NSF CAREER Award recipient Andrew Nuss develops new … – Nevada Today

University of Nevada, Reno Assistant Professor Andrew Nuss was recently honored with a prestigious CAREER Award. Nuss is a faculty member in the Department of Agriculture, Veterinary and Rangeland Sciences within the College of Agriculture, Biotechnology, and Natural Resources.

The Faculty Early Career Development (CAREER) Program offers the National Science Foundation’s most prestigious awards in support of early-career faculty who have the potential to serve as academic role models in research and education.

Nuss’s CAREER Award project, supported by a $1.17M award, aims to develop a better understanding of insect physiology and how insects use hormones and neurotransmitters, specifically looking at Lygus hesperus. Having greater comprehension of the insect’s physiology, Nuss said, may generate improved tactics to protect the food supply. 

“The CAREER Award recognizes the recipients’ early-career success and their potential: what they can do for their discipline, the scientific community, and the nation,” Mridul Gautam, the University’s Vice President for Research and Innovation, said. “It is wonderful to see the increasing notice of our faculty through this prestigious NSF program.”

Since 1996, 49 University faculty members have received a CAREER Award. Eight of those awards were given in 2021, the most ever in a single year, and seven awarded in 2022. In the 2023 cycle, Nuss is the University’s third CAREER Award recipient. Although the NSF publicizes a 17% success rate in proposals to this competitive program, University faculty have fared much better in recent years, with success rates, on average, around 25%.

Below, Nuss answers questions about his CAREER research, how he plans to integrate education and outreach into his project, his goals as a professor and his future career plans.

Can you describe the research your CAREER award will support?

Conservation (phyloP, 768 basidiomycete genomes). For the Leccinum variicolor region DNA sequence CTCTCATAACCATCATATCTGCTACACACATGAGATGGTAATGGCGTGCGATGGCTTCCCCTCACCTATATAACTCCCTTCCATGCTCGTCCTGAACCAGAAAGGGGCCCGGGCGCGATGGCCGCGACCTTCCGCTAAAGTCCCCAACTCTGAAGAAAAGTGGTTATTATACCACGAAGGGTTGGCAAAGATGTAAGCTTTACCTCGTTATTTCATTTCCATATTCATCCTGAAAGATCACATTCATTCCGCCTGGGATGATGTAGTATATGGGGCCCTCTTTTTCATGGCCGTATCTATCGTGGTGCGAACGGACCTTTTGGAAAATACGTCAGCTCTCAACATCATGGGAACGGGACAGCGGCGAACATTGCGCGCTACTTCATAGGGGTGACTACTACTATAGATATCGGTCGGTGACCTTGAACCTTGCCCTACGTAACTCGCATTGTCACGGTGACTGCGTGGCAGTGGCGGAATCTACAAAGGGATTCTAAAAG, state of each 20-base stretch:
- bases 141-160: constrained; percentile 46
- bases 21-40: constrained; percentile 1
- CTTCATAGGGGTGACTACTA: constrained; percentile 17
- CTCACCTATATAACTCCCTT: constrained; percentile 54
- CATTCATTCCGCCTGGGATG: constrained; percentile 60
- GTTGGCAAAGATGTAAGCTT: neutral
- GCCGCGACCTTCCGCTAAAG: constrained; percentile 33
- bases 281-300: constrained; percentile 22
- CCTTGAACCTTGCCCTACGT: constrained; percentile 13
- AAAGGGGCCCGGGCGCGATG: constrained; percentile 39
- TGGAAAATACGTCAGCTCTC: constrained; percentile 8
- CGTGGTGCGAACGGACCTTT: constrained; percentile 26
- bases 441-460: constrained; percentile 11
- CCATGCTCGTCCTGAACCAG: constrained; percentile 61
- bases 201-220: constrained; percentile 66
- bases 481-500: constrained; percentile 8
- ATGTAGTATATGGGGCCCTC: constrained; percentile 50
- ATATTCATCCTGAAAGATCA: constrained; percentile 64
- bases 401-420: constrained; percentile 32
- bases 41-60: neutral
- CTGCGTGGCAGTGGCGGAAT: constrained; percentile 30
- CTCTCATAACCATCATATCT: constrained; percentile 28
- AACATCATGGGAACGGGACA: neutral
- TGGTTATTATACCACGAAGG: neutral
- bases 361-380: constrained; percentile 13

This project will focus on insulin signaling in Lygus hesperus, the western tarnished plant bug, commonly called “Lygus bugs”. Most of us know insulin as a hormone to maintain proper blood sugar levels, but this and related insulin-like peptides have many additional roles in insects. This research will expand our knowledge of how insects use hormones and neurotransmitters to determine how to store energy, when to devote resources to growth and reproduction or to storage to survive winter months, and how to balance these needs with inevitable aging and death.

What are the real-world implications of this research? What do you hope to achieve?

The western tarnished plant bug is a pest of several crops, and a better understanding of its physiology may lead to improved strategies for the protection of our food supply. Also, much of what we know of insect physiology is based on the study of a handful of model insect species that are easy to work on in the lab. However, as we start to explore outside of these insects, it’s apparent that there are unique differences and nuances in other species. Studying Lygus bugs will help us understand some of these nuances among the vast diversity that exists within insects.

What spurred this area of research for you? How has it evolved?